Now there’s a question that has been being asked for 50 years or so.  And while there are no easy answers to the question there are technical answers. Technically, in the eyes of the IRS here in America, Scientology is a church.  It’s been that way for about 40 years now. And if you look at all the stationary, the corporate filings, the ministerial garb and promotional materials it appears, on the surface, to function much like what we here in the Western World imagine a church functions like.

Yet if you look at how the organizations operate on a day-to-day basis Scientology is a church only in the loosest sense.

For those of us who were around prior to the official proclamation by L. Ron Hubbard that Scientology would now put on church clothes and start acting like a church the idea of being religious, for us,  had always been an ill-fitting suit. I’m not religious. And for the most part almost none of the thousands of Scientologists I have been acquainted with or the hundreds I have had friendships or working relationships with were religious either. We didn’t pray. We didn’t submit to any God. We didn’t take vows of poverty (unless we joined Org staff or the Sea Org), our functions as staff or Scientologists weren’t reverent or ritualized in the sense that we ever felt the source of our salvation or potential spiritual freedom was bestowed by a supreme being. And so we didn’t honor or bow down to a deity.

But we had to become a church for the simple reason that being anything else would mean the end of Scientology. And the end of auditing.

So Hubbard morphed us.  Arnie Lerma has one of the better web sites out there among the array of anti or ex web sites. His struggle against the RTC version of Scientology is both ethical and emotional. All you have to do is read his story, particularly the bit about how he was treated when it was discovered, via confidential session reports, that he was mere days away from marrying one of Hubbard’s daughters. Here’s Arnie’s location in electronic space:

Lerma’s Net Home

Having been around for a while, Arnie’s site is extensive. There are gems and veins of gold hidden away in the various pages and links he provides. And while it’s not updated daily (or even weekly sometimes), it’s probably the best place to go on the internet for references and exposès on the more nefarious goings ons over the years. He documents clearly the events, years apart, that set the path and then cast it into concrete that Scientology had to be a church rather than a business. Here’s an interesting one, direct from Hubbard’s prolific pen:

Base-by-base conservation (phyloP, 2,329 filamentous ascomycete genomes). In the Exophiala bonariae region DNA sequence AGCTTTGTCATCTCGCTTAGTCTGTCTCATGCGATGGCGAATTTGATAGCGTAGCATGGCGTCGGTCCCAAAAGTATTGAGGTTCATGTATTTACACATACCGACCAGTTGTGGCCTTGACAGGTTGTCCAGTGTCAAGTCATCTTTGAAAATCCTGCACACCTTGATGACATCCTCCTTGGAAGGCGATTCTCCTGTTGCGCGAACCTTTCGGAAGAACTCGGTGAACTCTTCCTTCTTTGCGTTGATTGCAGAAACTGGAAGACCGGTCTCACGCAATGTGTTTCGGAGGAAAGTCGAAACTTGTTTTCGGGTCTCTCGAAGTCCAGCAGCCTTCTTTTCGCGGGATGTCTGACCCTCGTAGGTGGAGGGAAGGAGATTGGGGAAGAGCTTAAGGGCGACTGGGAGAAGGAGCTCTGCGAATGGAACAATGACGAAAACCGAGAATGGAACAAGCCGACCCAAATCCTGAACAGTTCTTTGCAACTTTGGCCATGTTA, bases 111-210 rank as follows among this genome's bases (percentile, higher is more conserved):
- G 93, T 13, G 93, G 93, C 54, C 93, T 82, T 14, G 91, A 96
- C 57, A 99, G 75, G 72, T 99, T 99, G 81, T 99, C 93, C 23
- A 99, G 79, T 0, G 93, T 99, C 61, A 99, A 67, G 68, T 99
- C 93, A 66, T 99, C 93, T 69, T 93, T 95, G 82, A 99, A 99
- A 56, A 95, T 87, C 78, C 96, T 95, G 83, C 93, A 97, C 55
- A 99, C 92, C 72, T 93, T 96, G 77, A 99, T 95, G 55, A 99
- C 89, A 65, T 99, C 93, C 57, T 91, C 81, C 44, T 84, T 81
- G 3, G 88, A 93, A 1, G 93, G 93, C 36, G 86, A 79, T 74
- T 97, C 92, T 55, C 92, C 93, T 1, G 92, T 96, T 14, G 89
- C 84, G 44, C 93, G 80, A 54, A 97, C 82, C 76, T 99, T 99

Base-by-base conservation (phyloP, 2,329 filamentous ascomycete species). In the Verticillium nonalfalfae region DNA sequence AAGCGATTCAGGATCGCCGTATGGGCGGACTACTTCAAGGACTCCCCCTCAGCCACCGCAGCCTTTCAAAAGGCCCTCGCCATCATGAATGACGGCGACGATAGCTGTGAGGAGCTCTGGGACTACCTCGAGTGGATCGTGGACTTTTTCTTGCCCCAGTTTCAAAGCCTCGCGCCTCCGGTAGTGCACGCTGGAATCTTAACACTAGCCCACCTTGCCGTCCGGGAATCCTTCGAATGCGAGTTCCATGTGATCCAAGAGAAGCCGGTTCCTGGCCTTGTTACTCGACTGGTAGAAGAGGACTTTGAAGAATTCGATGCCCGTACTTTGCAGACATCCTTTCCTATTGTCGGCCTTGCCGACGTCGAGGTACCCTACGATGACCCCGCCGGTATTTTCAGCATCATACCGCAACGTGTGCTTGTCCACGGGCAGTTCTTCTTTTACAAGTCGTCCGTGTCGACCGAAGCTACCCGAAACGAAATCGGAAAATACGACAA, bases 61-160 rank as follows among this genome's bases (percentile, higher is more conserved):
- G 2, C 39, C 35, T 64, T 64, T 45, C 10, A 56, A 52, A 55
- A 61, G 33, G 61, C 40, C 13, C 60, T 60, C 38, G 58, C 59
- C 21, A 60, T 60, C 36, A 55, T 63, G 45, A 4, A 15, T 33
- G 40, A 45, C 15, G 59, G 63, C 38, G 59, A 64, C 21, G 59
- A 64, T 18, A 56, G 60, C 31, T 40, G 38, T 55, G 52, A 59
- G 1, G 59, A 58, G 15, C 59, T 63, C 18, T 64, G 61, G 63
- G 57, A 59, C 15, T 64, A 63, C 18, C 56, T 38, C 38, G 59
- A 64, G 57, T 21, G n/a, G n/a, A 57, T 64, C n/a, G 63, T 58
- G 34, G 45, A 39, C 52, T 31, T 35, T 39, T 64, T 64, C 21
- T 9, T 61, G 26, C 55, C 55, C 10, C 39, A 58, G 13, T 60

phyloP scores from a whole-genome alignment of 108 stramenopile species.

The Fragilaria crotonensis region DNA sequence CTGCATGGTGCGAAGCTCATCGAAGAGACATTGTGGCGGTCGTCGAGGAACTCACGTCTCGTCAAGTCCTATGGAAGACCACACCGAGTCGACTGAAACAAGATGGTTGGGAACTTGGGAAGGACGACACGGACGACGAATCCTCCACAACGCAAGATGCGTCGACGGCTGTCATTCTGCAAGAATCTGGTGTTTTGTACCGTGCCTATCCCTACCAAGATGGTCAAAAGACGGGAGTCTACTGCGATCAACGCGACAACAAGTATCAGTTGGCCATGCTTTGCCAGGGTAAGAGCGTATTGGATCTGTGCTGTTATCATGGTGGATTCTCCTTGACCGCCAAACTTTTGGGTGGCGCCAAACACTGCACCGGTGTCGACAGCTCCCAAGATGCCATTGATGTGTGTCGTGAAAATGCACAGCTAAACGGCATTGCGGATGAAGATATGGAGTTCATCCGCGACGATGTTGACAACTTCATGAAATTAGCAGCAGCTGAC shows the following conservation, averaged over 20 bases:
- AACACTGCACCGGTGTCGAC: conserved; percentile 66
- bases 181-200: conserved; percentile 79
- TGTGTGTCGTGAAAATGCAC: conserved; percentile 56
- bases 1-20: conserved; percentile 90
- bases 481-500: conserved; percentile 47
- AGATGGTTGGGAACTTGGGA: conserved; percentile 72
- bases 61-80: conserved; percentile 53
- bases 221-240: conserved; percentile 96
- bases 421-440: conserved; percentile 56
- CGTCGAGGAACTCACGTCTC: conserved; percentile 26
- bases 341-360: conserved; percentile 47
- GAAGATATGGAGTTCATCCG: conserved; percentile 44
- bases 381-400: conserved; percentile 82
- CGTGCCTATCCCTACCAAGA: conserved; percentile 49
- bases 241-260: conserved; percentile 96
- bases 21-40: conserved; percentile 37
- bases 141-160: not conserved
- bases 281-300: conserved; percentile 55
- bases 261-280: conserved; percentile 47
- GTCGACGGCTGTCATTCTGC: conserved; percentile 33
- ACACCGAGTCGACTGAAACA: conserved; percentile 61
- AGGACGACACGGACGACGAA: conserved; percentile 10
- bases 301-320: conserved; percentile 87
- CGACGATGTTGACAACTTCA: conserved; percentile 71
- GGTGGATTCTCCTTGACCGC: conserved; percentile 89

Realize that Hubbard wrote these words in 1954,  the same year he incorporated the Church of Scientology of California and one year after he founded the Church of Scientology in New Jersey.


Whatever you, as a past or present Scientologist, may believe about the churchiness of Scientology, it’s plain to see that the founder of  Scientology did not see it as a church. Becoming a church was the solution to two problems:

1. Taxes

2. Auditing

Taxes because, like all businesspeople, Hubbard wanted to keep more of the money his business made for himself. I’m no different. Well, except I never named my retail store or my restaurant a church in order to scam my nation. The auditing thing is a little more subtle. In fact, except for myself and maybe one or two people I’ve known over the years I’ve never had a conversation about how Hubbard used the false identity as a church to retain the right for his students and staff to audit.

Auditing was at risk because even the casual student of the history of Scientology knows that Hubbard’s first pitched battle for legitimacy was with the AMA and the APA. The doctors because, well, because they’re doctors and concerned. The psychiatrists because they took a look at what Hubbard was doing and determined that it was either a scam or not safe in the hands of untrained therapists. The move was on in the early 50’s to shut down Dianetics and require that anyone doing Dianetic therapy had to have a license. Which meant they had to go to college and get a degree. Which meant that the control over whether Dianetics or Scientology could legally be delivered would rest in the hands of the very groups who felt it was either a scam or a threat.